New Zealand Law Society - Report and complain

Report and complain

The New Zealand Law Society knows that making a complaint and investigating it can be a confronting experience for victims.

“Sexual harassment is disrespectful, discourteous and does nothing to promote or maintain proper standards of professionalism in lawyers’ dealings with others. Sexual harassment could be an indication of a lack of integrity on a lawyer’s part. While such conduct could be addressed in the human rights and employment jurisdictions, sexual harassment is also conduct of a type that could result in a determination of ‘unsatisfactory conduct’ being made against the lawyer. Some situations where an allegation of sexual harassment is made could result in a lawyer’s conduct being considered by the New Zealand Lawyers and Conveyancers Disciplinary Tribunal, which exercises jurisdiction over misconduct and has the power to suspend or strike the practitioner off.”
- Personal observations made by a Deputy Legal Complaints Review Officer in a letter to LawTalk (Issue 914, February 2018).

Harassment and bullying has no place in the practice of law and is contrary to the values we as a profession stand for. 

There are two ways that unacceptable conduct can be reported:

Reporting misconduct and unsatisfactory conduct

All lawyers are required to submit a confidential report to the Law Society if they have reasonable grounds to suspect another lawyer may have engaged in misconduct. A lawyer who has reasonable grounds to suspect that another lawyer may have engaged in unsatisfactory conduct can also make a confidential report to the Law Society. The obligation on lawyers to report unacceptable conduct applies equally to lawyers who witness the conduct as to those directly involved (subject to legally privileged communications).  The obligations to report are set out in rules 2.8 and 2.9 of the Lawyers and Conveyancers Act (Lawyers: Conduct and Client Care) Rules 2008. The purposes of these rules are the protection of the public and the maintenance of the integrity and reputation of the profession. Both are vital to ensuring lawyers retain the trust of the public and the clients they serve.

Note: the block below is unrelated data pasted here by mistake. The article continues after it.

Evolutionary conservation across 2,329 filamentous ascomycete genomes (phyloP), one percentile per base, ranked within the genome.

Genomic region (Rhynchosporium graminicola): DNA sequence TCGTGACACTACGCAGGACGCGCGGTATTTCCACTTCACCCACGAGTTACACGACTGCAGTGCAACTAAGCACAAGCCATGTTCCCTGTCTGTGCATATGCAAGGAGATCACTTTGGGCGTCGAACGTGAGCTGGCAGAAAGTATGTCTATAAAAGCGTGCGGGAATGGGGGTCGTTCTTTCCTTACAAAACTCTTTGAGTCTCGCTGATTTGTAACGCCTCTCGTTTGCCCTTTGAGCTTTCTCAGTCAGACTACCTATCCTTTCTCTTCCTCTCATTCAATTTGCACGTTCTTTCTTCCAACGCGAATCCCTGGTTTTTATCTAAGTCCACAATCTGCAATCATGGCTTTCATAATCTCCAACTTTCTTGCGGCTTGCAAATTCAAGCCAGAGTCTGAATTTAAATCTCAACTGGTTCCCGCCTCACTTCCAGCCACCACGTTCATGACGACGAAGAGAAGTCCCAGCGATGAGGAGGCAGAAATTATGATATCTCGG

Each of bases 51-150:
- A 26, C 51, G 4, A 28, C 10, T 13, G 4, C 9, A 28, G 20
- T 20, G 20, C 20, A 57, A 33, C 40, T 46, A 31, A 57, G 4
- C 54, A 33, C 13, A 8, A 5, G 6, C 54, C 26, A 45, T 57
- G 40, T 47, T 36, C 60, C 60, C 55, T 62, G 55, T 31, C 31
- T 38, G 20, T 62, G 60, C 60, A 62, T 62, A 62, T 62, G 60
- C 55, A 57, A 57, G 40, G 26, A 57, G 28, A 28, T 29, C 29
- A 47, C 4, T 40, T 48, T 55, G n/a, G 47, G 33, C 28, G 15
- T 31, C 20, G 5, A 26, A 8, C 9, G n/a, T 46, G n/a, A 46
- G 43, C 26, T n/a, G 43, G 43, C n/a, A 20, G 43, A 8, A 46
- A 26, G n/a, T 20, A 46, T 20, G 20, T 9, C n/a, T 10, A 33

Guidance is available around what might constitute misconduct and unsatisfactory conduct, what happens to a report when it is received and what can be achieved through reporting.

On online facility for submitting these reports on unacceptable conduct is available on this website.

Lodging a complaint

Anyone can lodge a complaint with the Lawyers Complaints Service. The Service provides assistance and information in relation to complaints, including about rights and options. If you are unsure whether you have grounds for making a complaint you can contact the Lawyers Complaints Service on 0800 261 801 or complaints@lawsociety.org.nz. If you are unsure about whether you want to make a complaint you can lodge a concern by using the online Concerns Form, and a Legal Standards Officer will phone you at a convenient time to discuss this.

In relation to sensitive matters you may wish to call the Law Care freephone service on 0800 088 28.

Further information about the Lawyers Complaints Service is available.

Non-disclosure agreements

The Law Society's view is that settlement or non-disclosure agreements between law firms and employees cannot prevent a person from making a complaint to the Law Society. An agreement which seeks to prohibit a person from exercising their right to complain to the Law Society in return for a sum of money or some perceived advantage or concession could be unenforceable, against public policy and could breach a lawyer’s obligation to uphold the rule of law. It could also foster corrupt practices and abuses of power. It is our view that lawyers should not be able to “buy off” complainants. This has been endorsed by the Legal Complaints Review Office, the statutory appeal body for lawyer complaints.

A confidentiality or non-disclosure clause does not absolve a lawyer from the obligation to report misconduct under rule 2.8. Failure to report the matter when required to do so could result in disciplinary action being taken against the lawyers who were a party to the agreement.

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